Attorney General Finds No Wrongdoing by Covington City Manager
The Office of Kentucky Attorney General Andy Beshear said that Covington City Manager Larry Klein did not violate state law when he directed City Hall staff to gather information for incumbent candidates in last November's election.\
A complaint from Covington Professional Firefighters Union Local 38 made to Kenton County Commonwealth's Attorney Rob Sanders, who turned the issue over to Beshear's office, was the source of the decision.
In a December 29 letter to Sanders, Assistant Deputy Attorney General Michael Wright said that the office would not pursue any action regarding the complaint. The Kentucky Registry of Election Finance (KREF) also determined that nothing untoward took place.
Local 38 accused Klein of violating state law by using his city position to assist certain candidates for office, but Klein maintained that the information he asked staff to gather ahead of a candidates forum last fall was to be made available to all candidates running for Covington mayor and city commission.
“I am very pleased but not at all surprised that two separate state agencies, the Election Finance Registry, and the Attorney General’s office, found nothing worth further investigation in the original claim made by Local 38. I believe this was a baseless claim from the start," Klein said in a statement to The River City News.
Local 38 expressed its disappointment in a statement to RCN.
"The Covington Professional Firefighters Local 38 are disappointed in the Attorney General's letter regarding city resources being used for the benefit of private individuals in the 2016 campaign for Covington's elected offices," the statement said. "Essentially, the Attorney General's office did no investigation we are aware of. The union will issue a more detailed response at a later date."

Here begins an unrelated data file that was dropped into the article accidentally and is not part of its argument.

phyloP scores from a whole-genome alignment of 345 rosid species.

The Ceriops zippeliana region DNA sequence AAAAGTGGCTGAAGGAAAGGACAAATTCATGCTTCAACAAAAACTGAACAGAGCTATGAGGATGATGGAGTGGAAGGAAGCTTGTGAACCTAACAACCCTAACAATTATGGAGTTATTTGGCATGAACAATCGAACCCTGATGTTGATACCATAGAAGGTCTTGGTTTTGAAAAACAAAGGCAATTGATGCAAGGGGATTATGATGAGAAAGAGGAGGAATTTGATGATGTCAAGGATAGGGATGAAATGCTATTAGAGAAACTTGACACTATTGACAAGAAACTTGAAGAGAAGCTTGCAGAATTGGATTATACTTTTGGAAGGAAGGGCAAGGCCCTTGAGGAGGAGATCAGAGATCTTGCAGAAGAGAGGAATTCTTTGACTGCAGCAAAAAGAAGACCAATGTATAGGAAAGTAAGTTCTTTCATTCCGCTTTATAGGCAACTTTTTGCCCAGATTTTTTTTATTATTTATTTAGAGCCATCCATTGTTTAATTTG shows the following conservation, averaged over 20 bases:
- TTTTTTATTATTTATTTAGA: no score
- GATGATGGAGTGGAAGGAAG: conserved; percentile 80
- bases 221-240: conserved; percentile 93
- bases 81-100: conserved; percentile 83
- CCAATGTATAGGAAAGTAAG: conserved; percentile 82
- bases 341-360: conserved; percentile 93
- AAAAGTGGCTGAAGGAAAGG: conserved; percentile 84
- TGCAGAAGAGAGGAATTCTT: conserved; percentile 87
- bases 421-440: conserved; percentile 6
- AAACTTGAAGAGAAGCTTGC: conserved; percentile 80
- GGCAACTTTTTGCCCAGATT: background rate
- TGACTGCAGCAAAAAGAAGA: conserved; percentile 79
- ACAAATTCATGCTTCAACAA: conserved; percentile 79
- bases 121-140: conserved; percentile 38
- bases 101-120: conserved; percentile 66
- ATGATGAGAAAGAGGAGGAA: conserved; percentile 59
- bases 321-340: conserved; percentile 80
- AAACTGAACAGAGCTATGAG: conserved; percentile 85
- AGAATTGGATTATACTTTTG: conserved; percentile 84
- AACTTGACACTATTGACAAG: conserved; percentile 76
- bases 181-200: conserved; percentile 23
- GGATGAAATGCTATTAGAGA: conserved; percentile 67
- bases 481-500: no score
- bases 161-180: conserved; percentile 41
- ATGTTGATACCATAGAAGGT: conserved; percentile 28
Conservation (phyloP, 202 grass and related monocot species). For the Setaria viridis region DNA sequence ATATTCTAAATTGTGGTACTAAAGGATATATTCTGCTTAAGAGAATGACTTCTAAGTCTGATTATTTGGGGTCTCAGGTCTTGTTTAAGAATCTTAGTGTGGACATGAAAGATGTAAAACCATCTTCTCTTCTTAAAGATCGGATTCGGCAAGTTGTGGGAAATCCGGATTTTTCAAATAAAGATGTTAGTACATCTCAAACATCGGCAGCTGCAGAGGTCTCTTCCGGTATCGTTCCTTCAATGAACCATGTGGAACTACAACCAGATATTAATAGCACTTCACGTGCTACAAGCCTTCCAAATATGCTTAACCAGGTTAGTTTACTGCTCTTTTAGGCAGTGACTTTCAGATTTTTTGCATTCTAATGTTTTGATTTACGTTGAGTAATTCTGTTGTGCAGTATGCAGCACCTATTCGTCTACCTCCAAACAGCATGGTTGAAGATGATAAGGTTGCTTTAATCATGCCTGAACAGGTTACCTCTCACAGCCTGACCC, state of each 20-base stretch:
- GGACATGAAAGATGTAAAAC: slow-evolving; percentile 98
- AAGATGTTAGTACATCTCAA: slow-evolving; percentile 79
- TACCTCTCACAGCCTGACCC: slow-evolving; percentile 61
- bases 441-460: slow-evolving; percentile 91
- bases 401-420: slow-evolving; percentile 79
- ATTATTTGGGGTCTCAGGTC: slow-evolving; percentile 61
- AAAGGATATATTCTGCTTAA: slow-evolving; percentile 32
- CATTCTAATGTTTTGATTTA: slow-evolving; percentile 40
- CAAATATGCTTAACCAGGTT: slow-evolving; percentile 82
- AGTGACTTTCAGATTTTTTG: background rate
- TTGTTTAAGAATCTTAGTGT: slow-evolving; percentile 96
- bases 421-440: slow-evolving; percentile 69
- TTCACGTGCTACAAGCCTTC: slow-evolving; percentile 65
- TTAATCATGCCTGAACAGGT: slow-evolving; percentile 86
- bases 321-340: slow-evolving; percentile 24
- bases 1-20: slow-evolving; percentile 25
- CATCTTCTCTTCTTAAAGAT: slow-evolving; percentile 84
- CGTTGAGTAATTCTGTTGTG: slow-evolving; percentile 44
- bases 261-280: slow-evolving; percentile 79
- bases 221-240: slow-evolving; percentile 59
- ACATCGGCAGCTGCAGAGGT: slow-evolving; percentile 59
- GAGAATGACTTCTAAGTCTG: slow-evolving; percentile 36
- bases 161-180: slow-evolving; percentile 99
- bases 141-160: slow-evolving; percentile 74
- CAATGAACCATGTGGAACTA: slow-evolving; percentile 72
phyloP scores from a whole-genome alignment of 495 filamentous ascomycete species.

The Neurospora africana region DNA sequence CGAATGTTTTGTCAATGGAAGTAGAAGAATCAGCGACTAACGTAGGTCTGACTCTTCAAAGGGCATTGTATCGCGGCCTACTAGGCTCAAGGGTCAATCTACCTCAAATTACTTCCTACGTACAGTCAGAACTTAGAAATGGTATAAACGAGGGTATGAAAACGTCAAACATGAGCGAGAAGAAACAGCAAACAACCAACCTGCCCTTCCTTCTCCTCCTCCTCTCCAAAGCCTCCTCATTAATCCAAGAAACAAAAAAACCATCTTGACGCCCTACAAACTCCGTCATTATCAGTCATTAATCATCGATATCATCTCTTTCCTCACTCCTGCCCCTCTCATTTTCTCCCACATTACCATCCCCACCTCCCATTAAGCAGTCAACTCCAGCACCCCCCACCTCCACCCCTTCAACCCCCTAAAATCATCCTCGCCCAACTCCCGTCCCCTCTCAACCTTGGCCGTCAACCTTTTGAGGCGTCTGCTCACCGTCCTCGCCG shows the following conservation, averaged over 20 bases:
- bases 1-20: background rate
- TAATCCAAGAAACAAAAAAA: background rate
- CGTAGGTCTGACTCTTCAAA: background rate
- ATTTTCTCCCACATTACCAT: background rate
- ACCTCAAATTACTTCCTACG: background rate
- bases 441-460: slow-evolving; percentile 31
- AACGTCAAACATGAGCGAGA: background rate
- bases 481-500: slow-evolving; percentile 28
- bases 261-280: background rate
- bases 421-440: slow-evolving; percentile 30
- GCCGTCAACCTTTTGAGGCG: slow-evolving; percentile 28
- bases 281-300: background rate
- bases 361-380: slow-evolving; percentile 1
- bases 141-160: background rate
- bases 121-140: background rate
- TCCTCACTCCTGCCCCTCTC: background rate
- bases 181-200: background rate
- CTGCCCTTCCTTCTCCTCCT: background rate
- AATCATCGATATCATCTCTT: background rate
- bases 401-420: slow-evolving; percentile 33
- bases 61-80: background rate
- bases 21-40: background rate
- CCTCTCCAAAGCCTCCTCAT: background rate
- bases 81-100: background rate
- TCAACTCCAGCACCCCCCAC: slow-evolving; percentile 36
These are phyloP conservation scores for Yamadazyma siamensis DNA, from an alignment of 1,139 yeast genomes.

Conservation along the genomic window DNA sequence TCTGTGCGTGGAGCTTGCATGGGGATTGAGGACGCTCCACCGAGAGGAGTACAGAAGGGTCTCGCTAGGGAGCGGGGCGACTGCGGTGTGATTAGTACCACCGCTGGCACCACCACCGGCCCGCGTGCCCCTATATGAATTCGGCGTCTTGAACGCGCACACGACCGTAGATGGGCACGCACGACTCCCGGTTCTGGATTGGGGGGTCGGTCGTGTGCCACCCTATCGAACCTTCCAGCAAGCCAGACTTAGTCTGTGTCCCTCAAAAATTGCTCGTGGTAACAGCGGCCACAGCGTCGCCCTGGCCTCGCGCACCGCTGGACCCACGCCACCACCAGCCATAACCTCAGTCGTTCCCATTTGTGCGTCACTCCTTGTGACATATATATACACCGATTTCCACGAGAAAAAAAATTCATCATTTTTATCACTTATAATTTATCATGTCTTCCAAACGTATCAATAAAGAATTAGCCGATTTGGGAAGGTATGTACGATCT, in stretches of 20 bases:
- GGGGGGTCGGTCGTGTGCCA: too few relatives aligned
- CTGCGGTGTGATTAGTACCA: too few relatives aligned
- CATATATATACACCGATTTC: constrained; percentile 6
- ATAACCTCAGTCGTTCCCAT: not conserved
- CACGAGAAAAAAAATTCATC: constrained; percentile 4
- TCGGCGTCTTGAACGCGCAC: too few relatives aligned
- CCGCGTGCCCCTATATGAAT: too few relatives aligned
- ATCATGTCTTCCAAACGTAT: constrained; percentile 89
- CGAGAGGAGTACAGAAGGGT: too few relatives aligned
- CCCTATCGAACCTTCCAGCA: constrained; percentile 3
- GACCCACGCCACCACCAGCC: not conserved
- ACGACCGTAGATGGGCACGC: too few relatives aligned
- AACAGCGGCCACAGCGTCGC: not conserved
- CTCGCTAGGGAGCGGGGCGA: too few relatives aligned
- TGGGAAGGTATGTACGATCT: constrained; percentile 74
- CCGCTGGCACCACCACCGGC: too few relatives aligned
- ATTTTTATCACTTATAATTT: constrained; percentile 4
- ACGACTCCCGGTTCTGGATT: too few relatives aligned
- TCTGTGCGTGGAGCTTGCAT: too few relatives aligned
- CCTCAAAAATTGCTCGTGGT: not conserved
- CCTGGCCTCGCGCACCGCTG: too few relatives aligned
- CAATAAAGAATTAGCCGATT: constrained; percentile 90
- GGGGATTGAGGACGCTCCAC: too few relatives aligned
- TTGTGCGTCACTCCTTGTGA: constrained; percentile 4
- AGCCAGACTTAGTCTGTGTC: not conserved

Sanders said that there may be more to come, though.
Klein maintains that he did nothing wrong.
"Throughout the 2016 city commission election campaign, the city Manager’s office and other city staff routinely responded to requests for information from political candidates, providing thousands of pages of data, reports, and other information to all candidates including incumbents and challengers, and to the general public, the media, and even to Local 38, and the specific request that Local 38 took exception to, was no different than those other examples, Klein said.”
In another case, the Attorney General's Office previously supported the City of Covington's claim that it provided Local 38 with the records the union requested in a timely manner, something Local 38 denied.
In the most recent letter, the Attorney General's Office said that while no state law was violated it could not determine if the city's ethics code was. Wright wrote that the AG's office made no finding or judgment on that matter and that, if desired by Sanders, it should be taken up with the Kenton County Attorney's Office.
-Michael Monks, editor & publisher